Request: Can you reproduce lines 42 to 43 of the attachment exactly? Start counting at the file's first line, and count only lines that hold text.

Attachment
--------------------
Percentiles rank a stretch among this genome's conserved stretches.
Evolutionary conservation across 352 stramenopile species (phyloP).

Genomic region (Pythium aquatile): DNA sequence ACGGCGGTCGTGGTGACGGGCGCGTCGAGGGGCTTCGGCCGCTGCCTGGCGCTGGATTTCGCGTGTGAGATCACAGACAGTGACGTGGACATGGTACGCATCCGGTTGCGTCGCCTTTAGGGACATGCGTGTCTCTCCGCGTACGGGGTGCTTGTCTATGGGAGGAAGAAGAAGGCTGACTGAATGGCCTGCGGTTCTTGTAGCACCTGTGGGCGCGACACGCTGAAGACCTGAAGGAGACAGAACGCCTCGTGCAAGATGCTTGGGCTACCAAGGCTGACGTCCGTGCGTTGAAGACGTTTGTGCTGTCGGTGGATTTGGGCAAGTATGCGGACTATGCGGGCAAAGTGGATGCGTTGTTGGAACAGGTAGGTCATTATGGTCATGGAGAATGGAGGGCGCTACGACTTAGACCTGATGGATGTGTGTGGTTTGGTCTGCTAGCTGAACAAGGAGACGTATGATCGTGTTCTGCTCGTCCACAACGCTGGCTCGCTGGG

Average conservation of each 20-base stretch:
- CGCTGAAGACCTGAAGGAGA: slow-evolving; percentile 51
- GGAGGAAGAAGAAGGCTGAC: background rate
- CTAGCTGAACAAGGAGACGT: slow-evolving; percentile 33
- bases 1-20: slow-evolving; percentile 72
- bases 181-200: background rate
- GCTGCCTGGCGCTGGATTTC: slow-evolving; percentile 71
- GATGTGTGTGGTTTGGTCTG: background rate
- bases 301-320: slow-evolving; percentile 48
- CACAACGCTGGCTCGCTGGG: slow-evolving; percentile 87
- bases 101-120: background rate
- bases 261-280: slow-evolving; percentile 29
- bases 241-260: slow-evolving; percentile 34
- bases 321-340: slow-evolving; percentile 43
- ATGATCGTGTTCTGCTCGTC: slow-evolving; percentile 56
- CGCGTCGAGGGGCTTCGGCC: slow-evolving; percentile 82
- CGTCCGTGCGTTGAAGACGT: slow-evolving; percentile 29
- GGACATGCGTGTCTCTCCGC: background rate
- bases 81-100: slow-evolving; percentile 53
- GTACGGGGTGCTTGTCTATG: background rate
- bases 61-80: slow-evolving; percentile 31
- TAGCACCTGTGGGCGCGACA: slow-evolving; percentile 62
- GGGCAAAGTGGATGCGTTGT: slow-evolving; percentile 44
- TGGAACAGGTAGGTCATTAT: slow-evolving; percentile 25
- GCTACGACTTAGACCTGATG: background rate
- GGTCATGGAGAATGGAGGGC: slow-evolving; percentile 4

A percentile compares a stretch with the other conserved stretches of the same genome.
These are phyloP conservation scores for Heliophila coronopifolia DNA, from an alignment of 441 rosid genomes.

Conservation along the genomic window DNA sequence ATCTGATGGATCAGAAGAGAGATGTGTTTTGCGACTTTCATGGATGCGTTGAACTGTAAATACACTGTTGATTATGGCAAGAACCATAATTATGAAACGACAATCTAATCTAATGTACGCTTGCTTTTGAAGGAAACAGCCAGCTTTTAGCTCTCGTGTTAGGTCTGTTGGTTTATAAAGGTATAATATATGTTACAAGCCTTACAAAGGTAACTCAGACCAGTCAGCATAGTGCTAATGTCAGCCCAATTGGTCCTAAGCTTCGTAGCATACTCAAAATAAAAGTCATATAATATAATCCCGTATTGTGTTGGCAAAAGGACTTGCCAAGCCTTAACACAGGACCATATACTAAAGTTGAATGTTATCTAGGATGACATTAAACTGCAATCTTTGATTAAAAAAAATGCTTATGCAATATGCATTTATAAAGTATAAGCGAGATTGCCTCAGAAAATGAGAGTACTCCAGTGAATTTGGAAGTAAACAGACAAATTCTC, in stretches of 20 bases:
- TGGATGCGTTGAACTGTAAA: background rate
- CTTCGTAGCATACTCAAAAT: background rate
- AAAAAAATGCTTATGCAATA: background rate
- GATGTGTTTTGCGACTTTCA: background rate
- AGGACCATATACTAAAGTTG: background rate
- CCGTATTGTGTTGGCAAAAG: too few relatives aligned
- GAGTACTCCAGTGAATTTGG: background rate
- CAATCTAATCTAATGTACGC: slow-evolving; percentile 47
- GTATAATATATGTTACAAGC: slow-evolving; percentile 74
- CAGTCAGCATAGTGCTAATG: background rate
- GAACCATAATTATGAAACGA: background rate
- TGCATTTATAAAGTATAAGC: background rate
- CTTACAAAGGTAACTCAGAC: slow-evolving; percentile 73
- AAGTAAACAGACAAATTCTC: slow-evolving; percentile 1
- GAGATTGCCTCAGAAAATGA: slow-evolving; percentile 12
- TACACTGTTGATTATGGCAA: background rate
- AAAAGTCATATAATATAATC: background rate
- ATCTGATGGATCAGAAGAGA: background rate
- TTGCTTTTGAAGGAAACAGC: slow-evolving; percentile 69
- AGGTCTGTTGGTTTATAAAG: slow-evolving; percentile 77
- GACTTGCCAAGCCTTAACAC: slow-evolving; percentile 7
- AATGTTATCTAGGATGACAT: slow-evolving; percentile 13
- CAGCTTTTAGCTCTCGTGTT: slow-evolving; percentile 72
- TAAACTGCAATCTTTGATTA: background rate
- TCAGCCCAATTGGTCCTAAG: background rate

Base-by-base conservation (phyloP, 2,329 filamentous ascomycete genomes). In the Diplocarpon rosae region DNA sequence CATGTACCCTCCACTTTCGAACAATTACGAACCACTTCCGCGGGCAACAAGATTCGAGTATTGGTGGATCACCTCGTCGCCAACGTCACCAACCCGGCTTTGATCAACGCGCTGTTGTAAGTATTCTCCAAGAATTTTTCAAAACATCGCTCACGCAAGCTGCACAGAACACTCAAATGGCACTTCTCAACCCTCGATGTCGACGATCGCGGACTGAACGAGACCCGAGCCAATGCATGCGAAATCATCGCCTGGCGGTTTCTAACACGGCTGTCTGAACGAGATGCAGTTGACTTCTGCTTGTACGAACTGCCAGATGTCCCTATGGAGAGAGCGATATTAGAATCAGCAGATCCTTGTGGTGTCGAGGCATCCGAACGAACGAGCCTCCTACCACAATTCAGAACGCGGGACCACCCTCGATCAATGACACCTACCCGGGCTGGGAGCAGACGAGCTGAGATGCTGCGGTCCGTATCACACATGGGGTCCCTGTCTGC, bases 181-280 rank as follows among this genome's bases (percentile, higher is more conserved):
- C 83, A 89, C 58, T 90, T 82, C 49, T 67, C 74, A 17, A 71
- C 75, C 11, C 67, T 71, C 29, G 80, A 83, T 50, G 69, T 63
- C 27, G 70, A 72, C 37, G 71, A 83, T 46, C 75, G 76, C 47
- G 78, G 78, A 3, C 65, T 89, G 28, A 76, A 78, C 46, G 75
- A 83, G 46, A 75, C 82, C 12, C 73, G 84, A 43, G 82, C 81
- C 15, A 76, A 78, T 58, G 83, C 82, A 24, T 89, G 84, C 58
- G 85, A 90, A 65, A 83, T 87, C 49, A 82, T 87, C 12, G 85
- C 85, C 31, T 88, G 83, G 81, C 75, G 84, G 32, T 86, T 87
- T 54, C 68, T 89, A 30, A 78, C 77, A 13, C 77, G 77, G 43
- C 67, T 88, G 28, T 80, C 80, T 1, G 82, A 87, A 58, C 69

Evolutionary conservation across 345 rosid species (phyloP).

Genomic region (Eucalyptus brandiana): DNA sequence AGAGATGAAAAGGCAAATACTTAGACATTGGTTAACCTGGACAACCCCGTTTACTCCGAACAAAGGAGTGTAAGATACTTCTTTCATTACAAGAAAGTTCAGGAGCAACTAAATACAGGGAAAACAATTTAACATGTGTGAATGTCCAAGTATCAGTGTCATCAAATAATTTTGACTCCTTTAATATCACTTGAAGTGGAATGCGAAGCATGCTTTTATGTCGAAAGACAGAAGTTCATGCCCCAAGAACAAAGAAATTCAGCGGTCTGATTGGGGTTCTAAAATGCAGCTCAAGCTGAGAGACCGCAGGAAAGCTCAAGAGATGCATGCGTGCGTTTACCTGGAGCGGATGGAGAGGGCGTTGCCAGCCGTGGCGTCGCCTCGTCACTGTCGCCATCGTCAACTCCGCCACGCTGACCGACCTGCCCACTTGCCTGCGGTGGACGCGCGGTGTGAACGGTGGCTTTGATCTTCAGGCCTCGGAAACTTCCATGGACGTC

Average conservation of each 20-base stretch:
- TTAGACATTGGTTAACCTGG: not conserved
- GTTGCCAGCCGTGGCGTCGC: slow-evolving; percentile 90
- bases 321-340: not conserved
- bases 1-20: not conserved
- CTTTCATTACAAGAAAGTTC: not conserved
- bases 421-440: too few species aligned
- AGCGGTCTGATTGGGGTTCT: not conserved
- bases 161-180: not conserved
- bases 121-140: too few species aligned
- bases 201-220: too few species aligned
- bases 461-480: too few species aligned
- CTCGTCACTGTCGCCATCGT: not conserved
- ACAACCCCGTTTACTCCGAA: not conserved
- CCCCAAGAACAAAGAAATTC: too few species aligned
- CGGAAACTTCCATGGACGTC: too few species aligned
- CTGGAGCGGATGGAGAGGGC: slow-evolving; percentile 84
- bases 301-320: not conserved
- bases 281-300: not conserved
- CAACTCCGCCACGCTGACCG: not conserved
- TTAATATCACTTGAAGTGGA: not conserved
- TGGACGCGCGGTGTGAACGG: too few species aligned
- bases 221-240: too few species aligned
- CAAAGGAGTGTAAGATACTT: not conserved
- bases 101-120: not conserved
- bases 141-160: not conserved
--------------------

- CAGTCAGCATAGTGCTAATG: background rate
- GAACCATAATTATGAAACGA: background rate